Pension savings totalling more than the £40,000 annual allowance (AA) will incur an extra tax charge payable upfront. Pension savings include the value HMRC placed on a pension earned in a DB scheme, and any DC contributions made by the member or their employer. Broadly, the charge is income tax at the member’s marginal rate. Because pensions are subject to income tax when paid, the savings above the AA are subject to double taxation. Unused AA for the previous three years can be carried forward.
An income-based taper, supposedly to finance the new inheritance tax reliefs, is to be applied to the AA so that those with adjusted income of more than £210,000 a year have an AA of only £10,000. See Table 2.
This test to determine the available allowance in a tax year is not as simple as it appears. The first step is to identify threshold income. This is all income assessable to income tax minus relievable pension contributions made by the member and any charitable payroll giving. If threshold income for the tax year does not exceed £110,000, no further action is required and the member’s AA for the tax year is £40,000. If threshold income does exceed £110,000, adjusted income must be assessed to identify the AA to be applied. In essence, adjusted income is the threshold income with any pension savings, whether paid for by employer or employee, added on.
Most people may know in advance their salary for their tax year, but many will have no idea about potentially large unpredictable elements like bonuses and outside earnings such as investment returns, rental income and taxable income from pensions. Such elements can complicate the planning in maximising the use of a tax year’s AA.
The outcomes are not always intuitive, as Table 3 illustrates. Individuals with similar pay and pension provision can have different AAs.
At present we know little about how HMRC intend to operate the regime in practice. But we do know that employers and schemes will have some decisions to make, such as whether or when to provide an alternative to employer pension contributions and how much help to offer (or advice to pay for) to understand and plan for the tax.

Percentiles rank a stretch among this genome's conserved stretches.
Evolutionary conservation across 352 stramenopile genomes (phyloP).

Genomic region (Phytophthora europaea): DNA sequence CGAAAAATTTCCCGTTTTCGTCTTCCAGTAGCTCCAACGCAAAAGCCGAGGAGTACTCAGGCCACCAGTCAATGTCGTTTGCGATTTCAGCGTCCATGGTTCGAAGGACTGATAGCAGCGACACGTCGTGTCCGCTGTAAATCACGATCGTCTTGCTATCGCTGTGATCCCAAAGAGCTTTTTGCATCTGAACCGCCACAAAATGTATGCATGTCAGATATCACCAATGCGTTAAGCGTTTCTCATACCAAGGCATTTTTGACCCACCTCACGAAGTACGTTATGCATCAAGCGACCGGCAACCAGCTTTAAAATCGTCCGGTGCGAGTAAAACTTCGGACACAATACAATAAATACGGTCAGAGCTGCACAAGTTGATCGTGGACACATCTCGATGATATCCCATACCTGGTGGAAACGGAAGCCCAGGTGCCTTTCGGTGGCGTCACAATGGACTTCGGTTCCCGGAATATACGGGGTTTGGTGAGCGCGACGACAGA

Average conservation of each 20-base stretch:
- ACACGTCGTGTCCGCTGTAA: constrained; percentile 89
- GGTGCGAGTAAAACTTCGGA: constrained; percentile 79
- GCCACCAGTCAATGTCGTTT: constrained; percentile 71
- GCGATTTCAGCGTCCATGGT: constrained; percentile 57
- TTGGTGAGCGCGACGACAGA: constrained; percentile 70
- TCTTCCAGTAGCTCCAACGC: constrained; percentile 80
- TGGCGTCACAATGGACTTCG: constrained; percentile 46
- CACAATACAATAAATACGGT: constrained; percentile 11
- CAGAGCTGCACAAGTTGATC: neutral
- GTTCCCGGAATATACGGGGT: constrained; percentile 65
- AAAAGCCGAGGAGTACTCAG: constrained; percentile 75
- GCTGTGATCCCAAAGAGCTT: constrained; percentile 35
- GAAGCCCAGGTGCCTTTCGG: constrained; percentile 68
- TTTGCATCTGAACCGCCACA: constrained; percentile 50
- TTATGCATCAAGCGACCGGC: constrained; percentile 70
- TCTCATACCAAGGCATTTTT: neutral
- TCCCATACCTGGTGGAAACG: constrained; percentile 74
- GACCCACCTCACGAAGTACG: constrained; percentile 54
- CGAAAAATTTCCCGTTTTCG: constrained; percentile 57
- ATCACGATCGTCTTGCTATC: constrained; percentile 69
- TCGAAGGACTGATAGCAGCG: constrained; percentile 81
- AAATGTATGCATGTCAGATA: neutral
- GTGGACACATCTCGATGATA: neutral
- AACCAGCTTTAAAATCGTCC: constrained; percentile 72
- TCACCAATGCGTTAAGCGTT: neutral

Individuals still accruing DB benefits may decide to take the new additional AA charge on the chin – not least because the charge is lower for DB than its headline rate suggests. Benefit accrual might be worth considerably more than the £16:£1 a year value used by HMRC to value DB to assess the charge. And using a ‘scheme pays’ facility helps. Under this, the scheme pays the tax charge up front to HMRC, reducing the member’s retirement benefit to pay for it. This will ease cash flow for the member – there is no need to pay tax up front – and if the scheme claws back the tax from benefits that would be subject to income tax when they are eventually paid, that’s less tax to settle later.
And some immediate change to make this work…
Until the Budget, pension accrual and savings were tested against the AA usually over a 12-month period called the ‘pension input period’ (PIP), which could be the tax year. Not now. To facilitate the tapered AA measure, all PIPs will be aligned to tax years from 2016/17.
To get there, 2015/16 has complex transitional arrangements. For many, this may herald an opportunity for higher pension savings in 2015/16 (or carried forward), but the calculation is complex and is rarely as much as the £80,000 described in some headlines. Advisers in this space, especially if considering the DB provisions, are advised to get out the wet towel.
The changes in the summer Budget may signal the end of the road for pensions for high earners. Our research indicates an increasing trend to offer cash rather than pensions at senior levels.
Consulation for more change
On top of this, the Chancellor announced a root and branch review of the principles of pension taxation. He floated the idea of moving from exempt contributions, exempt investment income and capital gains of the pension institution, so everything may change again soon.